No half-measures when trolling. That’s my motto.
Former presidential candidate Jon Huntsman has engaged in discussions with supporters in recent months about pursuing another White House bid — this time as an independent, according to three sources close to Huntsman…
Other friends and former aides, however, suggested that the 2016 conversations were primarily a function of Huntsman’s willingness to hear out his supporters — not his interest in the race. Fundraising would be a massive obstacle, one his campaign struggled with mightily in 2012. And securing a place on a nationwide ballot is difficult — and expensive — for any independent candidate…
Before he quit the  race, Huntsman considered going independent twice, once in the summer and again in the fall of 2011, according to a senior member of his campaign staff. Huntsman considered taking advantage of the infrastructure set up by Americans Elect, a nonprofit group that hoped to elect a third-party candidate, but his campaign ultimately dismissed the idea as unrealistic.
He told a newspaper earlier this month that he wouldn’t run again in 2016. He told Larry King a few months before that that he’s “open” to running again but that it’d be pointless to do it as a Republican. There’s simply no path for him through the early primaries, unless you think he’s going to shock Rand Paul, Chris Christie, Scott Walker, and Marco Rubio in New Hampshire. So yeah, an independent bid would be his best bet, at least for a shot at a role in the presidential debates in October. But there’s a risk there: Orrin Hatch says this will be his last term in the Senate and Huntsman, as a former governor with a huge family fortune, is well positioned to replace him in 2018. If he breaks from the GOP in 2016 to run a quixotic, largely symbolic third-party campaign, he’s kissing off lots of Utah’s Republican voters in the Senate race two years later. What he ends up doing will probably depend on how optimistic he is about Republicans nationally trending more towards the center instead of the right over the next 10 years or so. If he thinks that’s likely, then maybe he’ll pass on 2016, run for Senate, and take a shot at the nomination again in 2020 or 2024. If he thinks it’s unlikely, he might as well dive in next year and enjoy 12 months of silly yet flattering “is this the year for independents?” coverage.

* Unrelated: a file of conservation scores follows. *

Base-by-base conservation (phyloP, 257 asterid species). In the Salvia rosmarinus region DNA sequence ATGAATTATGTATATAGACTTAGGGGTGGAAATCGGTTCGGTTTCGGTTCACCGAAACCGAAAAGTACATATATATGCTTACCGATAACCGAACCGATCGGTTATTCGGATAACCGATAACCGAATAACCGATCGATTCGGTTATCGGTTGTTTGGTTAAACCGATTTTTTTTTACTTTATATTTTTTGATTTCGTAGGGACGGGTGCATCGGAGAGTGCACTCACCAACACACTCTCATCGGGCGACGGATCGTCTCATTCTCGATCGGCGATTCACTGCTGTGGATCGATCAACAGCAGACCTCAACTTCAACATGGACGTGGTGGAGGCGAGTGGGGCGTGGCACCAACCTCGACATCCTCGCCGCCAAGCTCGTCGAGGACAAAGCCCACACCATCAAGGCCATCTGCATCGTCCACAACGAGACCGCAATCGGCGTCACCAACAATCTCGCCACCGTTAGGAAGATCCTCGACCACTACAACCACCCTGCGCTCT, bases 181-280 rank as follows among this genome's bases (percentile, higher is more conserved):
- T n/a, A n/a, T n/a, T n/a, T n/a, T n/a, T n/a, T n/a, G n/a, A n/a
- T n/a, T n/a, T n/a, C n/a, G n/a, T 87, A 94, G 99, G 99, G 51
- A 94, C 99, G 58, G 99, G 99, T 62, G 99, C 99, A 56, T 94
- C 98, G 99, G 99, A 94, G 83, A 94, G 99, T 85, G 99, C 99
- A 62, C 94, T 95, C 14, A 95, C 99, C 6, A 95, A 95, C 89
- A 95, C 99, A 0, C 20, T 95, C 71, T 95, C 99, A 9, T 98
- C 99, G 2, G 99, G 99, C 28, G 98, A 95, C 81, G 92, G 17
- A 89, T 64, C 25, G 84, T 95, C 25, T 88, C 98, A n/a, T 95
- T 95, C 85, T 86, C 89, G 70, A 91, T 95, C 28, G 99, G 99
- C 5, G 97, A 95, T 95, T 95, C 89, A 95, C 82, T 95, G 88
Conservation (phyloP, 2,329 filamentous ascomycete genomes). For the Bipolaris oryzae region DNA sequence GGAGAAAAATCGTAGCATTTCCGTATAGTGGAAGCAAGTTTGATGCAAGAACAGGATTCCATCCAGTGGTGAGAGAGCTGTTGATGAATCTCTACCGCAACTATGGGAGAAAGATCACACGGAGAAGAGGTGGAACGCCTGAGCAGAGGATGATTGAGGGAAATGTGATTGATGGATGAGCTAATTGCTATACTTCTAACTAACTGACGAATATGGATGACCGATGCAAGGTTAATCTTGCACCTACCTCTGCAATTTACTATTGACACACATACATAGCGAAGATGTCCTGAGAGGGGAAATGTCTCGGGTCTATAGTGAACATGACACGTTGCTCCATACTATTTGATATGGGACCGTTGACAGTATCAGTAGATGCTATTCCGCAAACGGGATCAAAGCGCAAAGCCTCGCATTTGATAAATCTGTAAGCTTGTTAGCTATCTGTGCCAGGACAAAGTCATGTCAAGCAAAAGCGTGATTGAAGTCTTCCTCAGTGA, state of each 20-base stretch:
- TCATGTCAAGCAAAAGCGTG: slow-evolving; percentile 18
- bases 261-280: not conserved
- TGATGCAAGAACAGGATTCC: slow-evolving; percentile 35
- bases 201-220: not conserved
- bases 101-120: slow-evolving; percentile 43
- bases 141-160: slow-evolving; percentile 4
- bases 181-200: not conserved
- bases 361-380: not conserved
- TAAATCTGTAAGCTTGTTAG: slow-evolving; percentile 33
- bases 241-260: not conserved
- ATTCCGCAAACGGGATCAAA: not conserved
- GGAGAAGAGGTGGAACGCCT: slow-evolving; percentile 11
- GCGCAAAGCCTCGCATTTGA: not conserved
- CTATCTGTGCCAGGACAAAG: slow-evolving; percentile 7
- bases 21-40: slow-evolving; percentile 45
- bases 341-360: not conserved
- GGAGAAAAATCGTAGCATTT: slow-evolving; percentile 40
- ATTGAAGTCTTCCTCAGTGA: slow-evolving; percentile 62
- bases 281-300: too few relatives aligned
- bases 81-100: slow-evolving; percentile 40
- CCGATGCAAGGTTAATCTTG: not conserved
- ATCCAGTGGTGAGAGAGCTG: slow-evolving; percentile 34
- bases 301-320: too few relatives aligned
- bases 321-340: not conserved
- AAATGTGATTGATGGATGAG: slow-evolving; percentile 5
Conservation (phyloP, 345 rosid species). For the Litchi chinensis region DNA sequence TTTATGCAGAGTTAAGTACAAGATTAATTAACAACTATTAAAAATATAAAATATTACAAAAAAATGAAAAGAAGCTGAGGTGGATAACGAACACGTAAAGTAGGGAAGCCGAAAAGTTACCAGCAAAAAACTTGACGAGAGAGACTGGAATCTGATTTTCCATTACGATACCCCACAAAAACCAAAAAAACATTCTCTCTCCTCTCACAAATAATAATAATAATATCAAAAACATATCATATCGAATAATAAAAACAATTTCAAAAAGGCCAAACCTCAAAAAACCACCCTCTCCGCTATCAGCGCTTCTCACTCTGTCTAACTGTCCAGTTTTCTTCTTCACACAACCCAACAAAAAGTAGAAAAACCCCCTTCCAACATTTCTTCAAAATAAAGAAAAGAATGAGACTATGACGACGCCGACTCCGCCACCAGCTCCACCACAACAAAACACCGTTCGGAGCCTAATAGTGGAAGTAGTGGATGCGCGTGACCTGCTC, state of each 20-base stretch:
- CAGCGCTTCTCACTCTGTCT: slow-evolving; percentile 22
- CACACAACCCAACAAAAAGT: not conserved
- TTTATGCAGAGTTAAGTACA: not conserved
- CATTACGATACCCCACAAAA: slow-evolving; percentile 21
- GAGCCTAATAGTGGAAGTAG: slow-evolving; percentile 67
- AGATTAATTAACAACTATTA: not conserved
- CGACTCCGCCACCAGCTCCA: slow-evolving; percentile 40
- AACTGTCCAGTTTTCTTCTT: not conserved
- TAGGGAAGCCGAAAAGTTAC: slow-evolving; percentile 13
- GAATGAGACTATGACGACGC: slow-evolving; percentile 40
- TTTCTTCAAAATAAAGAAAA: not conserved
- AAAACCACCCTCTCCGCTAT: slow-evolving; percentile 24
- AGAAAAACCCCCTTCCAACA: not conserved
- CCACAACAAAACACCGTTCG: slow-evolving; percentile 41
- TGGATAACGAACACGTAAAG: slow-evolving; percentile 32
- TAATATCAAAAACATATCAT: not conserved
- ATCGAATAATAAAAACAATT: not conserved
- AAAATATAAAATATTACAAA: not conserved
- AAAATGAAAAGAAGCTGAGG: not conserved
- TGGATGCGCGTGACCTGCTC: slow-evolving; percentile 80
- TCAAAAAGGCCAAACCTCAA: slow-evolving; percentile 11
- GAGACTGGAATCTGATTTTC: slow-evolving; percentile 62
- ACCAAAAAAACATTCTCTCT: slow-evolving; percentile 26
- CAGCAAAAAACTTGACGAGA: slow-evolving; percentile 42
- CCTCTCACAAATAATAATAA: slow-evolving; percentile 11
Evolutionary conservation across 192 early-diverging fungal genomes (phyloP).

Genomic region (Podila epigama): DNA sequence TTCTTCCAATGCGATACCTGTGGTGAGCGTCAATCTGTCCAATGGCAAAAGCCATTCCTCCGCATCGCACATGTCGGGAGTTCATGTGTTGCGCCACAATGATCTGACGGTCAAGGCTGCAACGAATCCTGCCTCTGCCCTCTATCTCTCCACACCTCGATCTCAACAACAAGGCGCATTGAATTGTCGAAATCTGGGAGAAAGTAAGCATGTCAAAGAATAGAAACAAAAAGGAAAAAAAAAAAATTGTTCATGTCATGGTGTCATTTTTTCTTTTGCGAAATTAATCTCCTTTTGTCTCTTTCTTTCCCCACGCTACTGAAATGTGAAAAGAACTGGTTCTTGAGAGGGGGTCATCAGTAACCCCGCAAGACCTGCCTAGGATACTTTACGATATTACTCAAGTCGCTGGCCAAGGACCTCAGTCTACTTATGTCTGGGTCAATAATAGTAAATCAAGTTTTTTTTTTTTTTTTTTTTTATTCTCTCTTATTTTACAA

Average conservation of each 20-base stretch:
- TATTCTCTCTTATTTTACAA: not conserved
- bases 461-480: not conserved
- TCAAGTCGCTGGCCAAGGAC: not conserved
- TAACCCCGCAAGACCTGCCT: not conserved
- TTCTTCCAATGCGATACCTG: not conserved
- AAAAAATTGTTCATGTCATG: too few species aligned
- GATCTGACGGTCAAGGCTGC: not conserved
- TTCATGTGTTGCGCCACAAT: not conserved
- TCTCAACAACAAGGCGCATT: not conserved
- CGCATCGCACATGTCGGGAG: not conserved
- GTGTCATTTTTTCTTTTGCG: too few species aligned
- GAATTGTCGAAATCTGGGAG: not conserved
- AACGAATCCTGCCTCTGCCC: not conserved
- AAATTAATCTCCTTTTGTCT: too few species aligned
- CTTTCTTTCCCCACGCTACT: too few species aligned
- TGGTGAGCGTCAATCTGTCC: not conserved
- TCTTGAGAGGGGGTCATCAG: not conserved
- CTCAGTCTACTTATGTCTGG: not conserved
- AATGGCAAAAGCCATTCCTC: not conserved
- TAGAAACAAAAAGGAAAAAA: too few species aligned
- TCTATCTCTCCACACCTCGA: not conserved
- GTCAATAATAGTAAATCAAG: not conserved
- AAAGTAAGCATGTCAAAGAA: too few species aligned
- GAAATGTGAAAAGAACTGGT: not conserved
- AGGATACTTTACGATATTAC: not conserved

But look. I think the odds are better for a semi-serious independent challenger in 2016 than they’ve been in years. I’m not saying Huntsman’s the guy — he probably isn’t — but it’d be surprising if someone didn’t roll the dice. 2008 was a bad year for that because contempt for Washington (specifically, contempt for Bush) was being channeled by Hopenchange. Obama was all things to all people (except committed Republicans), in which case what purpose would an indie candidate have served? 2012 was a better opportunity, but I think it’s hard to jump-start a third-party candidacy when an incumbent president is up for reelection. Voters from the two major parties are too invested in their own sides under those circumstances — Republicans were dead set on ousting O and Democrats were dead set on protecting him. It’s hard to convince people in a situation like that to waste a vote on an indie. The same was true in 2004 when Bush was up for reelection. In 2016, though, you’ll have two non-incumbents duking it out for the presidency; what’s more, one of them is very likely to be named Clinton (and the other quite possibly named Bush), which leaves lots of space for an indie to run against the “Washington machine” and the parasites attached to it. It seems odd to think that two centrist-y candidates like Hillary and Jeb might entice a third-party centrist challenge, but that’s basically what happened with Clinton, Bush, and Perot in 1992, right? And if instead the GOP passes on Jeb and nominates someone more right-wing like Rand Paul or Ted Cruz, so much the better for a third-party type. There’ll be lots of centrist Republicans eager for another option in that case. That doesn’t mean the indie would win, but he could make a splash.
The big problem here, and not just for Huntsman, is that an effective independent candidate absolutely must be a populist — and yet anyone with the dough to fund a national independent candidacy is highly unlikely to be one. That was Perot’s special magic. He was folksy, and he also had billions to spare. Imagine Mike Bloomberg (giggle) trying to play that role. Imagine Huntsman, who famously posed for photos in Vogue in 2011 for a story on his last candidacy, trying to do it. There aren’t many gazillionaires out there and there are even fewer Perots among them.